I'm seeing pretty much the same symptoms as you are. If I go into the folder with all of the files on the OES server and do an 'ls', it lists all of the files right away without any delay. Too bad I can't say the same when doing it from a CIFS share!
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Knowledge Partner Knowledge Partner
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Okay this is what I've gotten back so far. Keep in mind this is specific to my "odd" dataset that I sent into Novell. Also keep in mind that this is what Novell tested with a server with 8 GB of RAM. YMMV. These settings DO consume RAM so be careful. I'd strongly suggest TESTING this as much as possible (sometimes it's hard to test on a test lab vs. on your live server):

... the biggest improvement came with the NCP cache settings. This is what we changed the settings to, which gave us the best mix, as our server only had 8 Gb of RAM.

MAXIMUM_CACHED_FILES_PER_SUBDIRECTORY 100000
MAXIMUM_CACHED_FILES_PER_VOLUME 1000000
MAXIMUM_CACHED_SUBDIRECTORIES_PER_VOLUME 1500000
ADDITIONAL_SSG_THREADS 25

The biggest change was the Cached Subdirectories parameter. If you have more memory, you can give more than the 1.5 million I have allocated here.


--Kevin
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Absent Member.

Thanks Kevin,

I implemented those settings and it sure speeded up the NCP connections. At least that part is taken care of.

However, it didn't do a thing for my CIFS issue or the Migration Wizard. For the wizard, I had completely overlooked the fact that it uses LDAP to authenticate and more than likely uses that protocol to figure out permissions. I'll do some research on how I can improve performance on that side. I am fairly new at this stuff so it's baby steps but at least we're getting somewhere.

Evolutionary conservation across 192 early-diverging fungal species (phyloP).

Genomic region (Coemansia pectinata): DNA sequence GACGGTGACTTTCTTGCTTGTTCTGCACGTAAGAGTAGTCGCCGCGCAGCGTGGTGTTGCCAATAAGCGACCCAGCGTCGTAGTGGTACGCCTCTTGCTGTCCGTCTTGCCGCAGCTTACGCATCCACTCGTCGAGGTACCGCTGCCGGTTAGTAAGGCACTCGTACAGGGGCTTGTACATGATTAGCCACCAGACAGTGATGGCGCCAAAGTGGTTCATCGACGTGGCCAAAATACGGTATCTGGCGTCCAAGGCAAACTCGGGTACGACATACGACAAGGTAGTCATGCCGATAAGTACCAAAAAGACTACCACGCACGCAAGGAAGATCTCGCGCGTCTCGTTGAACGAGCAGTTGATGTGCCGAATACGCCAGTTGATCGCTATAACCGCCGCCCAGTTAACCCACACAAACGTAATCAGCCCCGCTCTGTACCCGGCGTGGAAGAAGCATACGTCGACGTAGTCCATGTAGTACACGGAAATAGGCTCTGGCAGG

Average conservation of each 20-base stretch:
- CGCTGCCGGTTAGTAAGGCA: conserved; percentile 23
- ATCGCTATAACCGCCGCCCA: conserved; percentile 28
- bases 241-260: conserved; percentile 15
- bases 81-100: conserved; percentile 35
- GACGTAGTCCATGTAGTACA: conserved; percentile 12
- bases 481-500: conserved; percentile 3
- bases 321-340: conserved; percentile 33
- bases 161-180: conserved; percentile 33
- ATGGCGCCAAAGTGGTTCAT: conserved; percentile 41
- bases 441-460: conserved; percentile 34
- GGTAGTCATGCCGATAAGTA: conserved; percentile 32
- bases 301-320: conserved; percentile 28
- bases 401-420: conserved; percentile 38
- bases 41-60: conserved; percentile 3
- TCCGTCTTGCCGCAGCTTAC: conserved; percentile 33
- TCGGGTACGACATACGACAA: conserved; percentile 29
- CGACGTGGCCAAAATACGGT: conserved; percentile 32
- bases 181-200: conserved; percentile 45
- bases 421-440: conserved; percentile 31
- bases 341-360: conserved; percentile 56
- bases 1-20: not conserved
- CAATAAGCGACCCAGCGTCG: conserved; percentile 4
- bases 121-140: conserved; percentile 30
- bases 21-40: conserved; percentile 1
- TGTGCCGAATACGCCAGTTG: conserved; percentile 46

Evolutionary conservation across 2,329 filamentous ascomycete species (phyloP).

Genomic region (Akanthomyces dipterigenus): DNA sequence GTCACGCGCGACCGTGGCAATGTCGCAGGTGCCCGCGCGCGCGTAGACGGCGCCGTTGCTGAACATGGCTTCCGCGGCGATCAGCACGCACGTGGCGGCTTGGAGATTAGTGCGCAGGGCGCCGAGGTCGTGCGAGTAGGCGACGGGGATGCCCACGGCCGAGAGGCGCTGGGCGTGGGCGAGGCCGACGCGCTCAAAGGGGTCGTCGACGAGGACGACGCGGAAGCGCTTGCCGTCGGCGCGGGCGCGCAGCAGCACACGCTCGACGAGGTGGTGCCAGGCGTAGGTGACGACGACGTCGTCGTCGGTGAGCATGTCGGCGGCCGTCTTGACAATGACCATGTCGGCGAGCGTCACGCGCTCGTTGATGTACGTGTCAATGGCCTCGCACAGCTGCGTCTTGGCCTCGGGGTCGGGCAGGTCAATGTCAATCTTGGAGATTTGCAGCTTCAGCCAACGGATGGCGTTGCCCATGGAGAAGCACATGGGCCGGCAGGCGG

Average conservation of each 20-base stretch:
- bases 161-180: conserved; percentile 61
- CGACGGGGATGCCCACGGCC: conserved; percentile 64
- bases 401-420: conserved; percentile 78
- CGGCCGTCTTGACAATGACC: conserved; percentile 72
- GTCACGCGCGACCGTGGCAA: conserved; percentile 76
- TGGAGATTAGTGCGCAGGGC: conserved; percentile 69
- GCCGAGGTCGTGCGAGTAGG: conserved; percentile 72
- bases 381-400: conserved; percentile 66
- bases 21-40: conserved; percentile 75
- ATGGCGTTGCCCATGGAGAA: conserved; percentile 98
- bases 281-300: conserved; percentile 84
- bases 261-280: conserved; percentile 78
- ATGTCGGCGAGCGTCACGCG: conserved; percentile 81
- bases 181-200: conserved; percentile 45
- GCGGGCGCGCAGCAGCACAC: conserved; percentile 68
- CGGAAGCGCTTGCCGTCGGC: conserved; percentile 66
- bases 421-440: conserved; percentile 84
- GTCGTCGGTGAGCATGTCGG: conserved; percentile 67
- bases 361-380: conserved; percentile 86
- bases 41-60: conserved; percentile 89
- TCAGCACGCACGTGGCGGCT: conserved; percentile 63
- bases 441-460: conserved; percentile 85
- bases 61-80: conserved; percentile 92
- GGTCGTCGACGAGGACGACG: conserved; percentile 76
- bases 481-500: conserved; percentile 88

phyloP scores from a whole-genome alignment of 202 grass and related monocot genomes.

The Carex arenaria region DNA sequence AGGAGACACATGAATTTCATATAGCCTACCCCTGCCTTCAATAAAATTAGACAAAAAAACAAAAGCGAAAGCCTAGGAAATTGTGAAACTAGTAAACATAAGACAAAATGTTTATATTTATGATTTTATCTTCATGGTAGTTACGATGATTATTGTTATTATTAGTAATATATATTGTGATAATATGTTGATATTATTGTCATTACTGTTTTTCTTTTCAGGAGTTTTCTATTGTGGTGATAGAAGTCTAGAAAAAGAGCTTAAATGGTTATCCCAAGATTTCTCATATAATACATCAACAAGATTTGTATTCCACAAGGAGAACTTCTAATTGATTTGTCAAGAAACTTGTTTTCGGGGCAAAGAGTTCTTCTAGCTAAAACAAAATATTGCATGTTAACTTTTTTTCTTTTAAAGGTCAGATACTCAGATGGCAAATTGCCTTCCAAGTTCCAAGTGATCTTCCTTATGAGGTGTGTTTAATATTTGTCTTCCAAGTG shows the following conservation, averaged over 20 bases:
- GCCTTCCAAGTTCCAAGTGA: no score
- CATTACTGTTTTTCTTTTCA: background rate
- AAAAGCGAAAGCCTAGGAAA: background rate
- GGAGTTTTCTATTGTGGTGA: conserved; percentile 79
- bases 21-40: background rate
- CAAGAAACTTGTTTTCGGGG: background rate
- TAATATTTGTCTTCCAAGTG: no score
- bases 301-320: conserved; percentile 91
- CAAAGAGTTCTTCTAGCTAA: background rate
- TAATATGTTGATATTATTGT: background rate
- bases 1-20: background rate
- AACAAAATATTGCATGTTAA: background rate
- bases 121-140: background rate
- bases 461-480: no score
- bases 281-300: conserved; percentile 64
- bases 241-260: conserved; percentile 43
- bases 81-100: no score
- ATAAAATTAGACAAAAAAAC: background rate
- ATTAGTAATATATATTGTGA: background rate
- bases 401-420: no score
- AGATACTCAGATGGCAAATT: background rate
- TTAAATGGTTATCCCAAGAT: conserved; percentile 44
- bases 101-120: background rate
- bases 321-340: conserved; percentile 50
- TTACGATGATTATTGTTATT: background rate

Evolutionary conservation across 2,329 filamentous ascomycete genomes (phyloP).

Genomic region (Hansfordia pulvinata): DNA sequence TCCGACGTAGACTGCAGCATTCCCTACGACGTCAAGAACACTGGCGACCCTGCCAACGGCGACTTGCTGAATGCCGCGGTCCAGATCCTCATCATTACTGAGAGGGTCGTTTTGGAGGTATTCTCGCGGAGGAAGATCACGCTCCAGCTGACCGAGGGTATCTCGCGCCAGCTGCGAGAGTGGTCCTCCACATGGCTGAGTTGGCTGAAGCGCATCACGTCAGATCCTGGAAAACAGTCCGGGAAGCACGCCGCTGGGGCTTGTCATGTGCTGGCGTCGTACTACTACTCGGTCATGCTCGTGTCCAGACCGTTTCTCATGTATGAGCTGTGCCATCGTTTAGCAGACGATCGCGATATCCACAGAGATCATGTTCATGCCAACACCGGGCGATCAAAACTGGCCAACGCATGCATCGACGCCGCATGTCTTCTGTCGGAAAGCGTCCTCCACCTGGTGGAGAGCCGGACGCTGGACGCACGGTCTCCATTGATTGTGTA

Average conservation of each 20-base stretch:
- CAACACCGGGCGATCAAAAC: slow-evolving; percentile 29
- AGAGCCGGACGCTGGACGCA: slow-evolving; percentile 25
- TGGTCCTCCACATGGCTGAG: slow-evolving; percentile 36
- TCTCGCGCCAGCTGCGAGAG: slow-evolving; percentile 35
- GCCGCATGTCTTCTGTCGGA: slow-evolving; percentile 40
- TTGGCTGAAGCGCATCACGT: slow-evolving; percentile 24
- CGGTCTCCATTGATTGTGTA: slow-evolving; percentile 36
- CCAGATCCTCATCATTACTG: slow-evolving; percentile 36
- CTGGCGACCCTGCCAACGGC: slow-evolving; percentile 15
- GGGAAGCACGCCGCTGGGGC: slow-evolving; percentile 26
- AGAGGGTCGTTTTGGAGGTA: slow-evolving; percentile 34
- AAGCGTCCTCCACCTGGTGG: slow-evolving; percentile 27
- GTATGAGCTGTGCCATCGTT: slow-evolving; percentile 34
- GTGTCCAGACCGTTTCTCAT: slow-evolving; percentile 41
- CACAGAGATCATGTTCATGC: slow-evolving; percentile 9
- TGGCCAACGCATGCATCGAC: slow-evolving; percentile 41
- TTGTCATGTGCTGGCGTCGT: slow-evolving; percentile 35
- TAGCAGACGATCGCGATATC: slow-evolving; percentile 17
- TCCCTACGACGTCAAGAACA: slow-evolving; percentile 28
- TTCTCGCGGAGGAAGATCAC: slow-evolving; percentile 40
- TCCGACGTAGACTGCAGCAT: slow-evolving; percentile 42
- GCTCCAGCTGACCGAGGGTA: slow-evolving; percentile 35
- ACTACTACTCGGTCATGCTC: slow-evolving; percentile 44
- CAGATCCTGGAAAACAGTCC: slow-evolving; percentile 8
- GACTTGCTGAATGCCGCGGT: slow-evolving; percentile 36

Mario


kjhurni;2153699 wrote:
Okay this is what I've gotten back so far. Keep in mind this is specific to my "odd" dataset that I sent into Novell. Also keep in mind that this is what Novell tested with a server with 8 GB of RAM. YMMV. These settings DO consume RAM so be careful. I'd strongly suggest TESTING this as much as possible (sometimes it's hard to test on a test lab vs. on your live server):

... the biggest improvement came with the NCP cache settings. This is what we changed the settings to, which gave us the best mix, as our server only had 8 Gb of RAM.

MAXIMUM_CACHED_FILES_PER_SUBDIRECTORY 100000
MAXIMUM_CACHED_FILES_PER_VOLUME 1000000
MAXIMUM_CACHED_SUBDIRECTORIES_PER_VOLUME 1500000
ADDITIONAL_SSG_THREADS 25

The biggest change was the Cached Subdirectories parameter. If you have more memory, you can give more than the 1.5 million I have allocated here.


--Kevin
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Knowledge Partner Knowledge Partner
Knowledge Partner

Hello Mario,

I'm not 100% sure on the miggui, but I thought it made an NCP connection and utilized TSA/SMS for the transfer method.

What I would suggest is for the MIGGUI/File transfer part, please post a new thread in the Migration sub-forum for OES. Ramesh (the developer for the miggui) is usually reading that forum and he's very keenly interested in any feedback for the migration utility.

CIFS on OES2 does utilize NCP underneath it all, but I do believe that CIFS (in its current forum) will never be as fast as NCP on OES2 alone in this case (ie, there are some connection limits with CIFS like how many active connections on a given server, etc.)

--Kevin